ASML history files

Young ASML had electrons on its roadmap

René Raaijmakers
Reading time: 5 minutes

In its early days, ASML was convinced that optical litho would only last for another decade. It seriously considered investing in next-generation lithography and even sold direct-write systems.

This week at the online SPIE Advanced Lithography symposium, ASML’s Jos Benschop made it clear that optics will continue to advance chip manufacturing at least until 2030. His developers are now working on high-NA EUV and he even talked about hyper-NA. Nine more years of cost reduction in IC production, that will add up to a breathtaking half-century of exponential growth – in hardware, not in software.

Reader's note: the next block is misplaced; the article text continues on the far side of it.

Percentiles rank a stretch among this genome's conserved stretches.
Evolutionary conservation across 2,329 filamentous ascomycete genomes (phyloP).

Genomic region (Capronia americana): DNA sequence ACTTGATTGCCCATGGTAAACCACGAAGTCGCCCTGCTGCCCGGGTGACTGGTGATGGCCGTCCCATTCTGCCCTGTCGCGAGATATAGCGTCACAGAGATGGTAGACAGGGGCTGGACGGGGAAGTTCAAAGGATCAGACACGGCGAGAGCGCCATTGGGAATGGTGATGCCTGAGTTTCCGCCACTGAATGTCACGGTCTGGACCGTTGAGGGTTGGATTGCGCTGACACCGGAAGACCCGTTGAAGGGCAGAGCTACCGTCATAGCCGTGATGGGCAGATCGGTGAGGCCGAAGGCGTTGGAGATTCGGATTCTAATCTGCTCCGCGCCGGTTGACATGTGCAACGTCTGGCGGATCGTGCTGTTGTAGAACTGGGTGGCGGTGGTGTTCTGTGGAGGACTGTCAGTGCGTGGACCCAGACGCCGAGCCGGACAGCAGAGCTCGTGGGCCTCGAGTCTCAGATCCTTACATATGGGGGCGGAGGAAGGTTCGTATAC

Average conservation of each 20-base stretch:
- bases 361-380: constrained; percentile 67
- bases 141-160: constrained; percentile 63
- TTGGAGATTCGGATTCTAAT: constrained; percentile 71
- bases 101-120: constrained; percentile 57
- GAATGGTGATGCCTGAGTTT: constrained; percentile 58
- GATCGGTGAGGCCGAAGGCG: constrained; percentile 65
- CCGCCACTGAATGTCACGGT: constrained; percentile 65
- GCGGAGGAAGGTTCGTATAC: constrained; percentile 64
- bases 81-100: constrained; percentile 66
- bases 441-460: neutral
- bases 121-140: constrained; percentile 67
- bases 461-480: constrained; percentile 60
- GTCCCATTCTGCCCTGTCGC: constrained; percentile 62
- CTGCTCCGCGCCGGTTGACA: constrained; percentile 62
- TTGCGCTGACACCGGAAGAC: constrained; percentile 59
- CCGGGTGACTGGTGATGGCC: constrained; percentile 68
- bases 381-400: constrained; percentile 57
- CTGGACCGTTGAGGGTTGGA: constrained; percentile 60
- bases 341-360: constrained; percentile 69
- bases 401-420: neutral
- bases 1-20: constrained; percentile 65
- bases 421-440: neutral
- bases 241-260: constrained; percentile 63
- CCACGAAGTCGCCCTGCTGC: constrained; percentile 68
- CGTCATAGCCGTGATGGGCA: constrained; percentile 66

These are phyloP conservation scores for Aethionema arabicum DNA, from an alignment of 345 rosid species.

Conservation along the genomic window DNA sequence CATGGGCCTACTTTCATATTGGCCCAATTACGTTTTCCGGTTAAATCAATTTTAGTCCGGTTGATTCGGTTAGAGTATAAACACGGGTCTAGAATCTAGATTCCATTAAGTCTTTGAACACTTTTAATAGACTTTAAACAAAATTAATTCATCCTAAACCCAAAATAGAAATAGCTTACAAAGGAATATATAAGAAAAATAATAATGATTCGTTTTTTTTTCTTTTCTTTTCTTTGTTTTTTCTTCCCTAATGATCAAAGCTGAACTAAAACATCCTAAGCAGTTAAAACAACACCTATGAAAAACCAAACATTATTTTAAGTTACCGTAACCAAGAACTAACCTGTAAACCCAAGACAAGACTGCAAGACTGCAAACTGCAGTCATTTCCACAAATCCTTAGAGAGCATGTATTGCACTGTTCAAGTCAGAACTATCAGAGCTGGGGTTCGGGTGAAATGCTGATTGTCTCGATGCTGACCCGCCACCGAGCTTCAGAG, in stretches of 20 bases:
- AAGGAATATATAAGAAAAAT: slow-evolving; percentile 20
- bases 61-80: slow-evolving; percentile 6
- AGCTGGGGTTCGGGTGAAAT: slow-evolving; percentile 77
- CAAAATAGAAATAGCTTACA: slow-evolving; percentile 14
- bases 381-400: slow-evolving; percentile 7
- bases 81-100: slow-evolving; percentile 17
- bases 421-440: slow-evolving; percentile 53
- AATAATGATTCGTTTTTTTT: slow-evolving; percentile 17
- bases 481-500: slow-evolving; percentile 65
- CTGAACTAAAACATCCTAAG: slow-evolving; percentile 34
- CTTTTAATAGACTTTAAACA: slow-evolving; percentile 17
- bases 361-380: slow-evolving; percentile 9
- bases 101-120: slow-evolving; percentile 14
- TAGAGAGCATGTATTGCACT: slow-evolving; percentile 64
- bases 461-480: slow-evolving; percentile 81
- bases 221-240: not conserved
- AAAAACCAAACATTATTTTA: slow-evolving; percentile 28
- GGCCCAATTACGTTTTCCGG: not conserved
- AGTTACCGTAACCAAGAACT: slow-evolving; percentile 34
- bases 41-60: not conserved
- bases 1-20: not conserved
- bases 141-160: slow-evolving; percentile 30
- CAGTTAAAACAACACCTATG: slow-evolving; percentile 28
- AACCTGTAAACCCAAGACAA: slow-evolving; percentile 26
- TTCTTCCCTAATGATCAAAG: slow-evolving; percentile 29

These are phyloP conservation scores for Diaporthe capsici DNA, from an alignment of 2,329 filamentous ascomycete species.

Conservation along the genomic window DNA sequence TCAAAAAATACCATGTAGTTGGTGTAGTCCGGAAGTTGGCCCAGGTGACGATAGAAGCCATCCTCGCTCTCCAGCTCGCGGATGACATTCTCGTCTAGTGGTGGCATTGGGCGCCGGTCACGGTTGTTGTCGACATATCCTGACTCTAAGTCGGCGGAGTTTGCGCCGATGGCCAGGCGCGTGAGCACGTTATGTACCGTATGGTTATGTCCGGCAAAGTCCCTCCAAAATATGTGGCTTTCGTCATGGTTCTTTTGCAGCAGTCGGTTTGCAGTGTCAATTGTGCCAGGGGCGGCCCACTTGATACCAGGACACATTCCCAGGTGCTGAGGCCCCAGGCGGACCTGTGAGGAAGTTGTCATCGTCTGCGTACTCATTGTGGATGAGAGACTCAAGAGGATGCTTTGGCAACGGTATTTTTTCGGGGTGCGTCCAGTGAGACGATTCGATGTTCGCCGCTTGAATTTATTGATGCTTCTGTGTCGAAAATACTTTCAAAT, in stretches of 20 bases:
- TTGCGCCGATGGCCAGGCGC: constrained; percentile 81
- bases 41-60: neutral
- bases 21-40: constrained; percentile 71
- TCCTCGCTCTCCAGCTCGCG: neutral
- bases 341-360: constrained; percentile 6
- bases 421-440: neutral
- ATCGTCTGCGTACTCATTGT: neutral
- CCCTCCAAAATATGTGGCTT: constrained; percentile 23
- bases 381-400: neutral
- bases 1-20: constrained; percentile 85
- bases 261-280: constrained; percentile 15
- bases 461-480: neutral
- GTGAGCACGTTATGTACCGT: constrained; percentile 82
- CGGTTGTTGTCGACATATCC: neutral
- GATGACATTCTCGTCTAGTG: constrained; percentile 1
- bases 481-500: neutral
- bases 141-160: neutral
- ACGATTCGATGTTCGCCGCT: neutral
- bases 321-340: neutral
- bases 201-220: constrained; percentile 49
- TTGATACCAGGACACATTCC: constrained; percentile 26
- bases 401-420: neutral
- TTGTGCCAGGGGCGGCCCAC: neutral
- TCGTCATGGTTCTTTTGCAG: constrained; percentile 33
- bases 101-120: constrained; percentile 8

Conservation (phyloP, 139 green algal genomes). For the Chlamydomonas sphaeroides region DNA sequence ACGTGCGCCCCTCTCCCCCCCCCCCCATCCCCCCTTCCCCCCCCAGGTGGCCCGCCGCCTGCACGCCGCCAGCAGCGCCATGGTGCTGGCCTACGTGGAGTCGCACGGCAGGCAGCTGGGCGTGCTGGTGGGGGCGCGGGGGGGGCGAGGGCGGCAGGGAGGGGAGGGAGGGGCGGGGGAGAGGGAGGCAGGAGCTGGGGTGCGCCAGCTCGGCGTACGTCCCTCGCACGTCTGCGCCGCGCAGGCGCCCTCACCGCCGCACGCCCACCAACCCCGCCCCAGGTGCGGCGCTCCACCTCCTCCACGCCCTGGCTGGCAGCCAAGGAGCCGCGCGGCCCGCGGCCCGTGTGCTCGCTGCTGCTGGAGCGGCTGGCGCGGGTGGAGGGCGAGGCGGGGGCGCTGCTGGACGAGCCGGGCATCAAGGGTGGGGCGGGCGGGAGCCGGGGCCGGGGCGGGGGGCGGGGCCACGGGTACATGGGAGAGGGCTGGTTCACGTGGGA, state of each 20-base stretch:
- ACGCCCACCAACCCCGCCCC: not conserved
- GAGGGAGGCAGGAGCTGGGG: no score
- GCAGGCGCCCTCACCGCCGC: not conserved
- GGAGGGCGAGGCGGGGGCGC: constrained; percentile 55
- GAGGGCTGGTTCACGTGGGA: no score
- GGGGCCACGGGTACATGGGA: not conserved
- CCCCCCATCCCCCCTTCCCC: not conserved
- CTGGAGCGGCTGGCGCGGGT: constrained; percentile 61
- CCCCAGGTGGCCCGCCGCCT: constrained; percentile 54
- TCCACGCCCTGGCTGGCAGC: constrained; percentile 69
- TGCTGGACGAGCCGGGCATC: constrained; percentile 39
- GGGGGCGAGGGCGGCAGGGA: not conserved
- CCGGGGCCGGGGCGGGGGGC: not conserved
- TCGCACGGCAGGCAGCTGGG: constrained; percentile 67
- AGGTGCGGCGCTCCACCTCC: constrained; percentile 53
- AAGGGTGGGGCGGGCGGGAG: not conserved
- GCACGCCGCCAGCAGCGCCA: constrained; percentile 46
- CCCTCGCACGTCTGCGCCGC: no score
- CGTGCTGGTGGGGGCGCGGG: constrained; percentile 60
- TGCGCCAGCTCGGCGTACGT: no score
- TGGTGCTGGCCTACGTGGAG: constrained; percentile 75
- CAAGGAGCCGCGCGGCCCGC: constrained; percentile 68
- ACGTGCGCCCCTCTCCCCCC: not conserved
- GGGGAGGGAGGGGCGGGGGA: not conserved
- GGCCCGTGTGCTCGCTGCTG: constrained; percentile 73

It’s also a fifty-year adventure in optics. What’s currently known as EUV was called soft X-ray in the mid-1990s, but the semicon industry labeled it “extreme ultraviolet” because that sounded more acceptable. Still, you could manipulate it with optics, although the multilayer mirrors for masks and the light path made it extremely complicated.

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